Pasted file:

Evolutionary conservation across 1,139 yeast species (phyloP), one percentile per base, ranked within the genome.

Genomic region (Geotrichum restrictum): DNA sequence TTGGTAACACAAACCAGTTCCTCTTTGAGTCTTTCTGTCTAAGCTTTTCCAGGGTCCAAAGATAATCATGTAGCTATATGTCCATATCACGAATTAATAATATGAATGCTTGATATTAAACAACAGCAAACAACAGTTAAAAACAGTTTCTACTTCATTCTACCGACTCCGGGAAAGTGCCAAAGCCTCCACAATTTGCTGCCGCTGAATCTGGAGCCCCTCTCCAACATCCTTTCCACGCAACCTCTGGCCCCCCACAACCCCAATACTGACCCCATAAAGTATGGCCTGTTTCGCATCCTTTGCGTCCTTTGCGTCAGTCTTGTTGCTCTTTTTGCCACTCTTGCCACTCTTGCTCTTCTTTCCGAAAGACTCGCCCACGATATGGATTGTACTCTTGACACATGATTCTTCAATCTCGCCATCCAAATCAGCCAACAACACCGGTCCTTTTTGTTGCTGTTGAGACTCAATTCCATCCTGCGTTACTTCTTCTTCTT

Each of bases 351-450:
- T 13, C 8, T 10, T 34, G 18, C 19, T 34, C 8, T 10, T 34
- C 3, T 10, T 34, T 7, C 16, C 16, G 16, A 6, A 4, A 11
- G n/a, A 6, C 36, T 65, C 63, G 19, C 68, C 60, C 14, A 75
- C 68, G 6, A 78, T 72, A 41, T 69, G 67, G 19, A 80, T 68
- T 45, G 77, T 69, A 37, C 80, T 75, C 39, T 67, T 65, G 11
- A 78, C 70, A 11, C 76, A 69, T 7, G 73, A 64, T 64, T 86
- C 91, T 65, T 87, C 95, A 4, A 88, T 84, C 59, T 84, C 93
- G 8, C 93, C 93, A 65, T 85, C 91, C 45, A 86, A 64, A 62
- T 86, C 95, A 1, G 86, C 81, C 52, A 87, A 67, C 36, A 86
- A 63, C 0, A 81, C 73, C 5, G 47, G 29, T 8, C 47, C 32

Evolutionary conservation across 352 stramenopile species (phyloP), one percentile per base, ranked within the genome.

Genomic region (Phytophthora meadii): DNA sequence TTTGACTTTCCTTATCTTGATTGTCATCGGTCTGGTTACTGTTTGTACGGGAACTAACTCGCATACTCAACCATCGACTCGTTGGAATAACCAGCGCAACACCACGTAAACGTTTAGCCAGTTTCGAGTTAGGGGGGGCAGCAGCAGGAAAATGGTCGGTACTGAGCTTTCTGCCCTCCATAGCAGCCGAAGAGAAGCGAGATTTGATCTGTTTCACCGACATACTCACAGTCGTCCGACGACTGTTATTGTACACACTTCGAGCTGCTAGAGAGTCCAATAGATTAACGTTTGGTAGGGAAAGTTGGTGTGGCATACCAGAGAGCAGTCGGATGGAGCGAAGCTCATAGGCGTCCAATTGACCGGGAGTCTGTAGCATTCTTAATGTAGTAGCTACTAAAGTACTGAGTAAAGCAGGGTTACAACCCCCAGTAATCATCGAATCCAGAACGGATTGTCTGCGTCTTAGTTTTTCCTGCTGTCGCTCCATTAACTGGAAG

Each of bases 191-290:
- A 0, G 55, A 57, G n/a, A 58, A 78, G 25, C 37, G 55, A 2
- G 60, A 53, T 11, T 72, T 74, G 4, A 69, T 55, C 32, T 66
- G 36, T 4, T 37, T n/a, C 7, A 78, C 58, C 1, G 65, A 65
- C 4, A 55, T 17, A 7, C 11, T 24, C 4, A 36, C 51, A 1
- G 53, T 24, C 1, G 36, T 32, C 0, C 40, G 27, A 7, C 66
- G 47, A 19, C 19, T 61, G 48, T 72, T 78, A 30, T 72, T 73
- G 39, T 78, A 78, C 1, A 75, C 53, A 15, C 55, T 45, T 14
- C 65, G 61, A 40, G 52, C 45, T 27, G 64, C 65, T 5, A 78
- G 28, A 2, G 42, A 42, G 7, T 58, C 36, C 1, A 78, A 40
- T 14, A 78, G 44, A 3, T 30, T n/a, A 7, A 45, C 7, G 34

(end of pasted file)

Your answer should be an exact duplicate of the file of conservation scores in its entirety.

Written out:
Evolutionary conservation across 1,139 yeast species (phyloP), one percentile per base, ranked within the genome.

Genomic region (Geotrichum restrictum): DNA sequence TTGGTAACACAAACCAGTTCCTCTTTGAGTCTTTCTGTCTAAGCTTTTCCAGGGTCCAAAGATAATCATGTAGCTATATGTCCATATCACGAATTAATAATATGAATGCTTGATATTAAACAACAGCAAACAACAGTTAAAAACAGTTTCTACTTCATTCTACCGACTCCGGGAAAGTGCCAAAGCCTCCACAATTTGCTGCCGCTGAATCTGGAGCCCCTCTCCAACATCCTTTCCACGCAACCTCTGGCCCCCCACAACCCCAATACTGACCCCATAAAGTATGGCCTGTTTCGCATCCTTTGCGTCCTTTGCGTCAGTCTTGTTGCTCTTTTTGCCACTCTTGCCACTCTTGCTCTTCTTTCCGAAAGACTCGCCCACGATATGGATTGTACTCTTGACACATGATTCTTCAATCTCGCCATCCAAATCAGCCAACAACACCGGTCCTTTTTGTTGCTGTTGAGACTCAATTCCATCCTGCGTTACTTCTTCTTCTT

Each of bases 351-450:
- T 13, C 8, T 10, T 34, G 18, C 19, T 34, C 8, T 10, T 34
- C 3, T 10, T 34, T 7, C 16, C 16, G 16, A 6, A 4, A 11
- G n/a, A 6, C 36, T 65, C 63, G 19, C 68, C 60, C 14, A 75
- C 68, G 6, A 78, T 72, A 41, T 69, G 67, G 19, A 80, T 68
- T 45, G 77, T 69, A 37, C 80, T 75, C 39, T 67, T 65, G 11
- A 78, C 70, A 11, C 76, A 69, T 7, G 73, A 64, T 64, T 86
- C 91, T 65, T 87, C 95, A 4, A 88, T 84, C 59, T 84, C 93
- G 8, C 93, C 93, A 65, T 85, C 91, C 45, A 86, A 64, A 62
- T 86, C 95, A 1, G 86, C 81, C 52, A 87, A 67, C 36, A 86
- A 63, C 0, A 81, C 73, C 5, G 47, G 29, T 8, C 47, C 32

Evolutionary conservation across 352 stramenopile species (phyloP), one percentile per base, ranked within the genome.

Genomic region (Phytophthora meadii): DNA sequence TTTGACTTTCCTTATCTTGATTGTCATCGGTCTGGTTACTGTTTGTACGGGAACTAACTCGCATACTCAACCATCGACTCGTTGGAATAACCAGCGCAACACCACGTAAACGTTTAGCCAGTTTCGAGTTAGGGGGGGCAGCAGCAGGAAAATGGTCGGTACTGAGCTTTCTGCCCTCCATAGCAGCCGAAGAGAAGCGAGATTTGATCTGTTTCACCGACATACTCACAGTCGTCCGACGACTGTTATTGTACACACTTCGAGCTGCTAGAGAGTCCAATAGATTAACGTTTGGTAGGGAAAGTTGGTGTGGCATACCAGAGAGCAGTCGGATGGAGCGAAGCTCATAGGCGTCCAATTGACCGGGAGTCTGTAGCATTCTTAATGTAGTAGCTACTAAAGTACTGAGTAAAGCAGGGTTACAACCCCCAGTAATCATCGAATCCAGAACGGATTGTCTGCGTCTTAGTTTTTCCTGCTGTCGCTCCATTAACTGGAAG

Each of bases 191-290:
- A 0, G 55, A 57, G n/a, A 58, A 78, G 25, C 37, G 55, A 2
- G 60, A 53, T 11, T 72, T 74, G 4, A 69, T 55, C 32, T 66
- G 36, T 4, T 37, T n/a, C 7, A 78, C 58, C 1, G 65, A 65
- C 4, A 55, T 17, A 7, C 11, T 24, C 4, A 36, C 51, A 1
- G 53, T 24, C 1, G 36, T 32, C 0, C 40, G 27, A 7, C 66
- G 47, A 19, C 19, T 61, G 48, T 72, T 78, A 30, T 72, T 73
- G 39, T 78, A 78, C 1, A 75, C 53, A 15, C 55, T 45, T 14
- C 65, G 61, A 40, G 52, C 45, T 27, G 64, C 65, T 5, A 78
- G 28, A 2, G 42, A 42, G 7, T 58, C 36, C 1, A 78, A 40
- T 14, A 78, G 44, A 3, T 30, T n/a, A 7, A 45, C 7, G 34